The Bible In Spain By George Borrow




































































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The Bible In Spain; Or, The Journeys, Adventures, And Imprisonments Of An Englishman, In An Attempt To Circulate The Scriptures In The Peninsula

By GEORGE BORROW

AUTHOR'S PREFACE

It is very seldom that the preface of a work is read; indeed, of late years, most books have been sent into the world without any. I deem it, however, advisable to write a preface, and to this I humbly call the attention of the courteous reader, as its perusal will not a little tend to the proper understanding and appreciation of these volumes.

The work now offered to the public, and which is styled The Bible in Spain, consists of a narrative of what occurred to me during a residence in that country, to which I was sent by the Bible Society, as its agent for the purpose of printing and circulating the Scriptures. It comprehends, however, certain journeys and adventures in Portugal, and leaves me at last in "the land of the Corahai," to which region, after having undergone considerable buffeting in Spain, I found it expedient to retire for a season.

It is very probable that had I visited Spain from mere curiosity, or with a view of passing a year or two agreeably, I should never have attempted to give any detailed account of my proceedings, or of what I heard and saw. I am no tourist, no writer of books of travels; but I went there on a somewhat remarkable errand, which necessarily led me into strange situations and positions, involved me in difficulties and perplexities, and brought me into contact with people of all descriptions and grades; so that, upon the whole, I flatter myself that a narrative of such a pilgrimage may not be wholly uninteresting to the public, more especially as the subject is not trite; for though various books have been published about Spain, I believe that the present is the only one in existence which treats of missionary labour in that country.

Many things, it is true, will be found in the following volume which have little connexion with religion or religious enterprise; I offer, however, no apology for introducing them. I was, as I may say, from first to last adrift in Spain, the land of old renown, the land of wonder and mystery, with better opportunities of becoming acquainted with its strange secrets and peculiarities than perhaps ever yet were afforded to any individual, certainly to a foreigner; and if in many instances I have introduced scenes and characters perhaps unprecedented in a work of this description, I have only to observe, that, during my sojourn in Spain, I was so unavoidably mixed up with such, that I could scarcely have given a faithful narrative of what befell me had I not brought them forward in the manner which I have done.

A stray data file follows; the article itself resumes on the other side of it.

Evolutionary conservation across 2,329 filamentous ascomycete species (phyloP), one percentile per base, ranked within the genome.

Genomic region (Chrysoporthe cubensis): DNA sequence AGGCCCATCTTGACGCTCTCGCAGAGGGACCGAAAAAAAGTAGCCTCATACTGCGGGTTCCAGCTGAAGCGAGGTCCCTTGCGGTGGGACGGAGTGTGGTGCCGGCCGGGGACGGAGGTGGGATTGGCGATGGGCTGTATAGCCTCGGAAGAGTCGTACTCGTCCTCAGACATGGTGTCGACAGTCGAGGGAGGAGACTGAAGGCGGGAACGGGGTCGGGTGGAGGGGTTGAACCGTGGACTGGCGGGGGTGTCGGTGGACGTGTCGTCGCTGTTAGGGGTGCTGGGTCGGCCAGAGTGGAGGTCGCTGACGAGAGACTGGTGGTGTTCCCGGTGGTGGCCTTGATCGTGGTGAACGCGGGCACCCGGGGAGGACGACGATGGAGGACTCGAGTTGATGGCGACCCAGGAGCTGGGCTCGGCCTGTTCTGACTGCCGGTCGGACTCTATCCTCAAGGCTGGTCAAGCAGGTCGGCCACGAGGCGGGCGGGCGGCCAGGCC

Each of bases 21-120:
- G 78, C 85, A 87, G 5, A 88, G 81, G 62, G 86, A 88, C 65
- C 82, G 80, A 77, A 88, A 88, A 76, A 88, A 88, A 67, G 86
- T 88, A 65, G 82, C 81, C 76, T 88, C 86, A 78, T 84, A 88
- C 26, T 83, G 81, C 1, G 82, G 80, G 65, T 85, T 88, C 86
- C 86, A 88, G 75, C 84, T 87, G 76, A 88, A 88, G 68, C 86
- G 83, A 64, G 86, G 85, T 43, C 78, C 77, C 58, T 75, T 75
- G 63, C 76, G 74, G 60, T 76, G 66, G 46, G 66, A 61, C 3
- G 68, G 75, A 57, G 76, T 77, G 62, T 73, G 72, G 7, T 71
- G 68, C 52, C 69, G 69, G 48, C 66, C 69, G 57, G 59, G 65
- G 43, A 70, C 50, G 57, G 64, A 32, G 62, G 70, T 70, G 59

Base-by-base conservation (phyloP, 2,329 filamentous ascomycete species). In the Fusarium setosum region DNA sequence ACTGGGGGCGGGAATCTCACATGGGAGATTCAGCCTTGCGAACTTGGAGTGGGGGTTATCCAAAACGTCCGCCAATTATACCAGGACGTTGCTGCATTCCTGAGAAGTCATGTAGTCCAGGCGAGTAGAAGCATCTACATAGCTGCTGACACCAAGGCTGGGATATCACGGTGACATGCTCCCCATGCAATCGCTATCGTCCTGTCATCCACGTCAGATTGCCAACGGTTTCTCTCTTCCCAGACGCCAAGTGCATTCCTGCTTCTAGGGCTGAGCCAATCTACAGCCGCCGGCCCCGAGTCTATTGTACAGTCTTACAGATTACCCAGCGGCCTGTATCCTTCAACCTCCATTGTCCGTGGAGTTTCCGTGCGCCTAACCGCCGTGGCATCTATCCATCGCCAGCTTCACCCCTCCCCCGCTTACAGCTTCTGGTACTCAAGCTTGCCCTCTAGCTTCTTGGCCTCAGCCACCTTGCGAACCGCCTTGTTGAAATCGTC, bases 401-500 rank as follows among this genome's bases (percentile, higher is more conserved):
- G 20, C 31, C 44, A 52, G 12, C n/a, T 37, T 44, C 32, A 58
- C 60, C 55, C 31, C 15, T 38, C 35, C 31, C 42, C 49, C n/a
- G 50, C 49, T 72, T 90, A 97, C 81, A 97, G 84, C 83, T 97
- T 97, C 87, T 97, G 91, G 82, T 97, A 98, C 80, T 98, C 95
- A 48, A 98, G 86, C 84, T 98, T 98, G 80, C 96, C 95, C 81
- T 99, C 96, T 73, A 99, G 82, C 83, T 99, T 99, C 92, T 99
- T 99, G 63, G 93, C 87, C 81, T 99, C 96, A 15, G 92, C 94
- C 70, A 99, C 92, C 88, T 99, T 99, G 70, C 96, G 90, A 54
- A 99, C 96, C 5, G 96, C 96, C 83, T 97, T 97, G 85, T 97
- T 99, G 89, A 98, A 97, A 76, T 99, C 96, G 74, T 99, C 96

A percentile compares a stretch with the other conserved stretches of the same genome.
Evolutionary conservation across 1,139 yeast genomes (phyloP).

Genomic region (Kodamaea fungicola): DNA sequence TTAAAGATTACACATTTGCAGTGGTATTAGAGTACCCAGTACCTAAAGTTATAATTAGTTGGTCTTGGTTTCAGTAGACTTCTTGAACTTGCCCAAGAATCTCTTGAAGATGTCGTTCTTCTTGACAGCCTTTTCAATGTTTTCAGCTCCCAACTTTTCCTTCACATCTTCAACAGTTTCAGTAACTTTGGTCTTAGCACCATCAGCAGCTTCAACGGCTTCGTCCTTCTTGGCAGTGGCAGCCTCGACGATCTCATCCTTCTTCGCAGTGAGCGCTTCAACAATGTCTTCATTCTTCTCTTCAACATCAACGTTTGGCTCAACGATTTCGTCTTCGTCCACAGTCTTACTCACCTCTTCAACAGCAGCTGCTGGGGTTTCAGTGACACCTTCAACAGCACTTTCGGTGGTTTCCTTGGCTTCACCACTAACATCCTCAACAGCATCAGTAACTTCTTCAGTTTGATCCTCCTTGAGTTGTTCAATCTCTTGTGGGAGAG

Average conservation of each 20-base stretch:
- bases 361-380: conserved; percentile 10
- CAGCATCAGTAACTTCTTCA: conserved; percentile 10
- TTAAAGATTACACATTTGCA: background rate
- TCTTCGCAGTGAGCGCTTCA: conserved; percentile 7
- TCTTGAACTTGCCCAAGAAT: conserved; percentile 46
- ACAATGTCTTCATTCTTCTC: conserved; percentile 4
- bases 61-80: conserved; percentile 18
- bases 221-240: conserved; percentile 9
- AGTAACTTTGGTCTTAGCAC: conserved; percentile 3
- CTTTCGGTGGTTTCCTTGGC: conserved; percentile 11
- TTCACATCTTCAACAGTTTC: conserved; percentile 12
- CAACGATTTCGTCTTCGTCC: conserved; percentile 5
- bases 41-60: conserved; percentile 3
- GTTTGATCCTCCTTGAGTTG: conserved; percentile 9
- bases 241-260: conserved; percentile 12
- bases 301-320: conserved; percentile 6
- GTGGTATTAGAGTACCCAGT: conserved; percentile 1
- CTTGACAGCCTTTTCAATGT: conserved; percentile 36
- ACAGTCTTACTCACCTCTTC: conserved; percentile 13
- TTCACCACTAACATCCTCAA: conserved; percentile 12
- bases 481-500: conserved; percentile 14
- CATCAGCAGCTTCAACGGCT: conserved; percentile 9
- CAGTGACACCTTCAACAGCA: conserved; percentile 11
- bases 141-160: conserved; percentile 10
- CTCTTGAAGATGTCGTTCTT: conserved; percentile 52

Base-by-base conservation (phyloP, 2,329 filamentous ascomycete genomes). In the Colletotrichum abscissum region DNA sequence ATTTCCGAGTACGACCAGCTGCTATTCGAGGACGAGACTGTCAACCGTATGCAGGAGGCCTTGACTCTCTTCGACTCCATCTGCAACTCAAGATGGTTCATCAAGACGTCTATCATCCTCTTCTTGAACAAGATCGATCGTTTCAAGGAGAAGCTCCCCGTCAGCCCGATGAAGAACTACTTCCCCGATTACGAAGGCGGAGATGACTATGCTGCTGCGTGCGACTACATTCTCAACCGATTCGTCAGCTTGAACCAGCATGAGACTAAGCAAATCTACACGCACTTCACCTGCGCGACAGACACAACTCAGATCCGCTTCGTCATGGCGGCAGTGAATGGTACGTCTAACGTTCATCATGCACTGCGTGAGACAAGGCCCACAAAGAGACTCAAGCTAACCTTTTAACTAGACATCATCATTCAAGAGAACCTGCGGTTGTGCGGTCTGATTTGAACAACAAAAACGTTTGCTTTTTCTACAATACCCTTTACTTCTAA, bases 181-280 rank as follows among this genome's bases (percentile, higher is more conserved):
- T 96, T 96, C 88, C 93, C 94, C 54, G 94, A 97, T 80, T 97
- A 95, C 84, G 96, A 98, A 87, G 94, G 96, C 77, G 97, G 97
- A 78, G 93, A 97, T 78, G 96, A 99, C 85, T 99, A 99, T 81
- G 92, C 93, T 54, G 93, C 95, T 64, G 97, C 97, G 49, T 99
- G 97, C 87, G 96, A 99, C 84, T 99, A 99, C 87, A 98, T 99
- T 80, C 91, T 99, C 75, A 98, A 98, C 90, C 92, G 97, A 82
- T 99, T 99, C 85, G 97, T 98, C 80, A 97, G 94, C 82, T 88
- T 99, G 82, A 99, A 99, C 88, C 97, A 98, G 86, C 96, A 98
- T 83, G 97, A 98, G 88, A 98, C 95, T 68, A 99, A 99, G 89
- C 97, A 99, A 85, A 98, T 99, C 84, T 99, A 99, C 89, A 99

It is worthy of remark that, called suddenly and unexpectedly "to undertake the adventure of Spain," I was not altogether unprepared for such an enterprise. In the daydreams of my boyhood, Spain always bore a considerable share, and I took a particular interest in her, without any presentiment that I should at a future time be called upon to take a part, however humble, in her strange dramas; which interest, at a very early period, led me to acquire her noble language, and to make myself acquainted with her literature (scarcely worthy of the language), her history and traditions; so that when I entered Spain for the first time I felt more at home than I should otherwise have done.

In Spain I passed five years, which, if not the most eventful, were, I have no hesitation in saying, the most happy years of my existence. Of Spain, at the present time, now that the daydream has vanished, never, alas! to return, I entertain the warmest admiration: she is the most magnificent country in the world, probably the most fertile, and certainly with the finest climate. Whether her children are worthy of their mother, is another question, which I shall not attempt to answer; but content myself with observing, that, amongst much that is lamentable and reprehensible, I have found much that is noble and to be admired; much stern heroic virtue; much savage and horrible crime; of low vulgar vice very little, at least amongst the great body of the Spanish nation, with which my mission lay; for it will be as well here to observe, that I advance no claim to an intimate acquaintance with the Spanish nobility, from whom I kept as remote as circumstances would permit me; en revanche, however, I have had the honour to live on familiar terms with the peasants, shepherds, and muleteers of Spain, whose bread and bacalao I have eaten; who always treated me with kindness and courtesy, and to whom I have not unfrequently been indebted for shelter and protection.

"The generous bearing of Francisco Gonzales, and the high deeds of Ruy Diaz the Cid, are still sung amongst the fastnesses of the Sierra Morena." {0}

I believe that no stronger argument can be brought forward in proof of the natural vigour and resources of Spain, and the sterling character of her population, than the fact that, at the present day, she is still a powerful and unexhausted country, and her children still, to a certain extent, a high-minded and great people. Yes, notwithstanding the misrule of the brutal and sensual Austrian, the doting Bourbon, and, above all, the spiritual tyranny of the court of Rome, Spain can still maintain her own, fight her own combat, and Spaniards are not yet fanatic slaves and crouching beggars. This is saying much, very much: she has undergone far more than Naples had ever to bear, and yet the fate of Naples has not been hers. There is still valour in Astruria; generosity in Aragon; probity in Old Castile; and the peasant women of La Mancha can still afford to place a silver fork and a snowy napkin beside the plate of their guest.

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